Gaga started on the roof of Houston’s NRG Stadium, singing a mashup of American classics — “God Bless America,” “This Land is Your Land,” and a recitation of the Pledge of Allegiance” — as red, white, and blue drones aligned in the background. She literally jumped down to midfield, tethered by a rope. And then she got into her set.
Once she got to field level, she brought the house down. Flanked by a team of purple-and-black-clad dancers, Gaga was energetic. She started in a glistening blue costume and some matching, shining boots, with a partial makeup mask covering her eyes, but she changed wardrobes (along with her background dances) to a white-and-silver look later on in the show, with a top that looked kind of like a set of football shoulder pads.
Her set list from the field at NRG Stadium: “Poker Face,” “Born This Way,” “Hello, Hello,” “Just Dance,” “Million Reasons,” and “Bad Romance.” She ended her show by throwing her microphone off the stage, catching a ball, and jumping out of the Fox frame.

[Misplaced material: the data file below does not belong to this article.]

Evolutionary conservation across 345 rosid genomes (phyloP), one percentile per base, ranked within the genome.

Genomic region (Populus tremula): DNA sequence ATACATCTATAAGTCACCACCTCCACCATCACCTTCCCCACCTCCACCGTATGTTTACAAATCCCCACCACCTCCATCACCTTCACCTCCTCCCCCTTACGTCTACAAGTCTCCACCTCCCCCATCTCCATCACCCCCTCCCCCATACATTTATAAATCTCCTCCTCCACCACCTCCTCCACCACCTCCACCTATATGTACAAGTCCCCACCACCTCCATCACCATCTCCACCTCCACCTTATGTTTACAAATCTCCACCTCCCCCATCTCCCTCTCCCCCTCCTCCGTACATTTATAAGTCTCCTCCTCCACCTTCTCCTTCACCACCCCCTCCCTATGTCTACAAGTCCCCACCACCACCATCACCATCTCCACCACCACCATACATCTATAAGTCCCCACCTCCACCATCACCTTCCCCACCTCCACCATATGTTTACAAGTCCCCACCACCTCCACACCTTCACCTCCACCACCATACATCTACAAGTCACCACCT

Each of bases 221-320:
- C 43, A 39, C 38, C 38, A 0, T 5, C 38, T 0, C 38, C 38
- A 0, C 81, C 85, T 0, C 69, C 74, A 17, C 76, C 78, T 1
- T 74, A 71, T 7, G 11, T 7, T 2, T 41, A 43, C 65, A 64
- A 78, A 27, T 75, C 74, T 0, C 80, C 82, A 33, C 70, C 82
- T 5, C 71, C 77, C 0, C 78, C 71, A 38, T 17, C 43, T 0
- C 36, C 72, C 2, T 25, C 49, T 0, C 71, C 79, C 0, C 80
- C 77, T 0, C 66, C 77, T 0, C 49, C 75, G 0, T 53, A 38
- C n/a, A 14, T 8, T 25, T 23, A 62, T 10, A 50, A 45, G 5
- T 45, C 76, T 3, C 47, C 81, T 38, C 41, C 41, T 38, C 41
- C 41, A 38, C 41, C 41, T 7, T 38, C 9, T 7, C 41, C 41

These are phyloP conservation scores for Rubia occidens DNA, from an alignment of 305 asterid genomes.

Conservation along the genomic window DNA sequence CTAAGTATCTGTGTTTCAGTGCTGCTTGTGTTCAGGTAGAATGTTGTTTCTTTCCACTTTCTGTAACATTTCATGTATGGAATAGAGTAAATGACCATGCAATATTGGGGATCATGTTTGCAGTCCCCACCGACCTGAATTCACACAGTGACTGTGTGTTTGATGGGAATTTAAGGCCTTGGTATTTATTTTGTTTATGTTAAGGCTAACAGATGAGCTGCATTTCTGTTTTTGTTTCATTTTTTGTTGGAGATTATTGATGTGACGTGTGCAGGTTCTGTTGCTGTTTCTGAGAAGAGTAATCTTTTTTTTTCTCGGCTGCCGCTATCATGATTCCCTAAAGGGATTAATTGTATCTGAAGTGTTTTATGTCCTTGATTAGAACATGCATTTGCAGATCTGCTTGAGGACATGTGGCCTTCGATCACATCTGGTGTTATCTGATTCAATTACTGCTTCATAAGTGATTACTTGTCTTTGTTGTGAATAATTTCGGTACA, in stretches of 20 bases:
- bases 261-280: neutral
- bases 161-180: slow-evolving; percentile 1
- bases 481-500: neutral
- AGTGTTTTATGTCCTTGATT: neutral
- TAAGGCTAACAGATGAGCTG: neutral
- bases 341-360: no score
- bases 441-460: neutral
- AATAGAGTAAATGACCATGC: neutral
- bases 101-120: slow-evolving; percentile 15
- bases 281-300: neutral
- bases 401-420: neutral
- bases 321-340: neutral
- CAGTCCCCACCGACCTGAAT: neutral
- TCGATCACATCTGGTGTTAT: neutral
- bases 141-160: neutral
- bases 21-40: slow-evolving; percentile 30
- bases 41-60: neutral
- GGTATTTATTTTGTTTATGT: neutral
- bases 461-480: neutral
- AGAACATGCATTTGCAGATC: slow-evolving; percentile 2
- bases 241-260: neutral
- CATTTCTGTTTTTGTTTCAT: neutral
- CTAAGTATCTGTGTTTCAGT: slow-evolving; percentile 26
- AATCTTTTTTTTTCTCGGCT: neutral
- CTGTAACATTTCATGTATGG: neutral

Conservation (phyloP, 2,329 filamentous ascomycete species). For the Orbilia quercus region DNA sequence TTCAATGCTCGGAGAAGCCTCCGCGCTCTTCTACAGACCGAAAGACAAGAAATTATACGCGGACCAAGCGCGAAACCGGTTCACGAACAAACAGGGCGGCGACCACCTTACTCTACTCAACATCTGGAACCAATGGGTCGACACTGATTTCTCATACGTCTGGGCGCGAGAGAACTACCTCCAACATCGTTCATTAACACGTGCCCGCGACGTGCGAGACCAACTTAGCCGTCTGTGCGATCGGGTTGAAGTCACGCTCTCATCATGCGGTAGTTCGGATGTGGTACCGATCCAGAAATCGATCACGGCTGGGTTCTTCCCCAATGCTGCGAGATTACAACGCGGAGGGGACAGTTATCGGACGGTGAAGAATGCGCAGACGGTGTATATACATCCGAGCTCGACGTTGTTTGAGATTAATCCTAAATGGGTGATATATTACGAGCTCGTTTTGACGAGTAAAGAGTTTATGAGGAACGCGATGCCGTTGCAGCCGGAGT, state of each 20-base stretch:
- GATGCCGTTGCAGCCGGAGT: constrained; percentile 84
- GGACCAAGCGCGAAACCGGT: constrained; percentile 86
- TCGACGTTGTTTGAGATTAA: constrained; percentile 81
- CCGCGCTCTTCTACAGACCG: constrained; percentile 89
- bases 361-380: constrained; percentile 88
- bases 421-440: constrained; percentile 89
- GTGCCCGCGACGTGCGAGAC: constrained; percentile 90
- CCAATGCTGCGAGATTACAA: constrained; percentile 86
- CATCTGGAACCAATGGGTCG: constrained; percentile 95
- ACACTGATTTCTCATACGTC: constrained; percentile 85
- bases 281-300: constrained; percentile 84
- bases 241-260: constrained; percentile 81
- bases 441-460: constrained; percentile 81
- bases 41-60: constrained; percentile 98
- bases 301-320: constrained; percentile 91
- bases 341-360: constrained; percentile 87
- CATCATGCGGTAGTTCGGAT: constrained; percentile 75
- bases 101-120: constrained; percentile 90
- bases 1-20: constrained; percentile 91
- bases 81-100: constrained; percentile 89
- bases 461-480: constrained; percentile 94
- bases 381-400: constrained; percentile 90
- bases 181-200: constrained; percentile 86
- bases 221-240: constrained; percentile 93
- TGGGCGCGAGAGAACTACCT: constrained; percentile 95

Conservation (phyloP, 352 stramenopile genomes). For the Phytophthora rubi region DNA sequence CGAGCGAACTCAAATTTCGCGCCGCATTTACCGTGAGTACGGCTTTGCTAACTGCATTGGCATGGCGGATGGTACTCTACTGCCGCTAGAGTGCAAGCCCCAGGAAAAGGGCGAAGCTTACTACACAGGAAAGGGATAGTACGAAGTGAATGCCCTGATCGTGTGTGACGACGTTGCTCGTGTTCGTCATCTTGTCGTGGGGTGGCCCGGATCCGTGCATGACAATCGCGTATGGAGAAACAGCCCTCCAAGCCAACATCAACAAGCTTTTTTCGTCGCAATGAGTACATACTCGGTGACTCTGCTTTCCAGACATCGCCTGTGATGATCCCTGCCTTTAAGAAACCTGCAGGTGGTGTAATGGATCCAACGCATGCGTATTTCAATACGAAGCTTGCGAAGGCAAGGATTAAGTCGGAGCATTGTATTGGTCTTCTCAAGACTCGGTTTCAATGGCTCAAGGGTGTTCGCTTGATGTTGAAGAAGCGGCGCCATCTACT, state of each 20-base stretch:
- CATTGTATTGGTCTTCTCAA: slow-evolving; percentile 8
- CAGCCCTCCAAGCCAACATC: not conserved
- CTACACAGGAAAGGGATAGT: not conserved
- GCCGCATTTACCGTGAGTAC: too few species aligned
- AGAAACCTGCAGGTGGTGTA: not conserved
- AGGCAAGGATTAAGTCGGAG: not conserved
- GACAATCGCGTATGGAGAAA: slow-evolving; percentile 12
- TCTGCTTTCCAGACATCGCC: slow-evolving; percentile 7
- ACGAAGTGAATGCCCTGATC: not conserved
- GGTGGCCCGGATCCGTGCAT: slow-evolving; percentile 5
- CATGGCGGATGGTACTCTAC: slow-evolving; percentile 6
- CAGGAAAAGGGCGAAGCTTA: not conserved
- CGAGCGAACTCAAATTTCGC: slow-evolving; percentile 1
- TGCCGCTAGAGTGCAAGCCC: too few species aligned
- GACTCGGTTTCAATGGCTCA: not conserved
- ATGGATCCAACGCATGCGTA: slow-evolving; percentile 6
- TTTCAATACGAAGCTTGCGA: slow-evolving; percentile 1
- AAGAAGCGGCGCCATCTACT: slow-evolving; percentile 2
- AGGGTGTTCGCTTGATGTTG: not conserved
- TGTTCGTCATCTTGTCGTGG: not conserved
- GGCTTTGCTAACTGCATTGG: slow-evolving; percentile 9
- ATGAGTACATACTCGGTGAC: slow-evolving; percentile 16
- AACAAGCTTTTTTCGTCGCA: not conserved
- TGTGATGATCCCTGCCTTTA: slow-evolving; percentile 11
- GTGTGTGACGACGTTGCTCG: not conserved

At one point, during “Million Reasons,” a song about deciding whether to leave or stay with a lover, Gaga shouted out her parents, watching somewhere in the stadium or on TV. She hugged fans during the middle of songs, and she soaked everything in. Even for a huge star, this was a Moment with a capital M.
Gaga, 30, is a six-time Grammy winner, and she also won a 2015 Golden Globe. Her fifth studio album, Joanne, came out last fall. She earned widespread acclaim for her on-screen performance in American Horror Story: Hotel, and she is slated to appear in Bradley Cooper’s A Star is Born, due out by 2018.
Prior to her performance on Sunday, Gaga was one of the biggest musical stars in the world who hadn’t taken this stage. She followed Coldplay, Katy Perry, Bruno Mars, Beyonce, and Madonna as lead acts over the last five years.
The halftime show is a huge gig, happening right in the middle of what’s commonly the United States’ biggest annual television event. The Super Bowl’s halftime normally lasts close to a half-hour, roughly twice the period of time that’s set aside during a regular NFL game.